After stretching, it’s important to cool down your muscles. Stretching and massaging releases lactic acid that builds up in our muscles, which is why we feel sore after exercise. That feeling of tightness you feel post-workout is from blood vessels constricting back up again. If you don’t stretch and cool down properly, your muscles will stay tight for longer. So doing some gentle stretches at night not only helps you relax but can also help reduce morning muscle pain. If all of that seems like too much effort, try alternating hot and cold showers or jumping into an ice bath for 1 minute then following with 15 minutes in warm water—this combo should do wonders!
Step 6: Additional Tools
Sometimes, your fingers just aren’t enough. That’s why many massage therapists also have trigger point tools at their disposal—like foam rollers and high-quality canes (not pool noodles). There are plenty of different brands and styles of canes out there, but they all do basically the same thing: firmly apply pressure to trigger points. Because they’re not as flexible as our fingers or knuckles, they can dig into muscle tissue more deeply and often find knots that our fingers might miss. Additionally, you needn’t worry about things like speed or movement variation with your cane (unless you want), because it doesn’t bend! #4 & #5 are so much easier with a solid tool on hand.
Step 7: Move Around the Body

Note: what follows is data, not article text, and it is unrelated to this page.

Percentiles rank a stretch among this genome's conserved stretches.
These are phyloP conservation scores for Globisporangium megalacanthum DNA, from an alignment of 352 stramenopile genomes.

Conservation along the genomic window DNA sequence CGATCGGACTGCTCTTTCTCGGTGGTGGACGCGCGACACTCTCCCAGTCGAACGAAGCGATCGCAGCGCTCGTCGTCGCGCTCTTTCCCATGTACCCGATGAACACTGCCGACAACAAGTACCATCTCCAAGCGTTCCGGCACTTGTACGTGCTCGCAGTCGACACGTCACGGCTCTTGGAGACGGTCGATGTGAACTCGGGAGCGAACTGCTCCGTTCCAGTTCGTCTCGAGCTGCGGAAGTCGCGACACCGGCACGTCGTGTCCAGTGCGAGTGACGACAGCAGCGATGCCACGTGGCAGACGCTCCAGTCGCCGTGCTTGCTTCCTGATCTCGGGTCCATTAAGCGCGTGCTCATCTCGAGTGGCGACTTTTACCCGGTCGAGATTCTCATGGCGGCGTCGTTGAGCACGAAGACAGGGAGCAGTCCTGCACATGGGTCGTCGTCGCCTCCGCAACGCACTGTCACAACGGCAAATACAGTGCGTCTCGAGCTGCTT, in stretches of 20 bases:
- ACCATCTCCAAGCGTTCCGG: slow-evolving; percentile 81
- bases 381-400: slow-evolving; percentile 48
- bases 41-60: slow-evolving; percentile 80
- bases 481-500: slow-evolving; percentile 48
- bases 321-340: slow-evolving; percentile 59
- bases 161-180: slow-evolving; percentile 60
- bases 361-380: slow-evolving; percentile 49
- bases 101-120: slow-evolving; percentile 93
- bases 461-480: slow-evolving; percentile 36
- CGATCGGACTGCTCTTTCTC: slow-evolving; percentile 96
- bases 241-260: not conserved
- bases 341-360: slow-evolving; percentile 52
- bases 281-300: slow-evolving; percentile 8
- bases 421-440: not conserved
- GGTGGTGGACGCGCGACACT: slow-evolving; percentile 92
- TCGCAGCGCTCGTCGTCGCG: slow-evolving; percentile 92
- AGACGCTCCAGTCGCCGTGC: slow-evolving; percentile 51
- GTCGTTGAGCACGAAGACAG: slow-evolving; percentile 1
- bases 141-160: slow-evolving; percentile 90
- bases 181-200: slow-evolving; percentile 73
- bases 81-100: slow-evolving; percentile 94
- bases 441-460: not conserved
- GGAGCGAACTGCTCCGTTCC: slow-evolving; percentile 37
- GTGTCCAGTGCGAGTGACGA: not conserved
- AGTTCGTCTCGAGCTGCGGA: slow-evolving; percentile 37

As with any massage, you want to make sure you’re hitting all of your client’s problem areas. This can be hard when working on someone with especially large muscles or if their pain is located in hard-to-reach areas, but there are ways around it. If your client has an injury on one side of their body, they can try lying on that side while you work out the kinks on their other side. And if they have trouble moving into certain positions, your job as a professional masseuse is to help them get there safely and comfortably—whether that means getting them comfortable enough so they can move themselves or physically moving them yourself. Do what works best for both of you!
Step 8: Start at Your Bottom Edge
After you’ve made your first pass, it’s time to move on. Start at your bottom edge and work towards your top edge again. This ensures that all of your hard work will pay off when those knots start to release. If you want to uplevel, cross-fiber rub over what you’ve done before by pressing into an area with one hand and pressing away from it with another. Take a deep breath and let out as much tension as possible while you’re at it! Remember: we like sweat! And if you’re not sweating, well then how can we expect those knots to release? So don’t be shy – let’s get sweaty together! (Bonus points for stepping in front of that fan.)
One of the primary benefits of having a cane is mobility, so if you’re struggling with mobility issues, you might be tempted to purchase an ergonomic cane. These have handles that are wider and thicker than traditional canes, and they often come with other features that may help improve your balance as well. For example, some ergonomic canes feature anti-slip grips or padded hand grips to reduce arm and wrist fatigue while you’re walking. If your medical conditions make it difficult for you to walk even short distances without significant pain, however, buying an ergonomic cane might not be right for you; some patients experience muscle strain in their wrists or elbows when using one.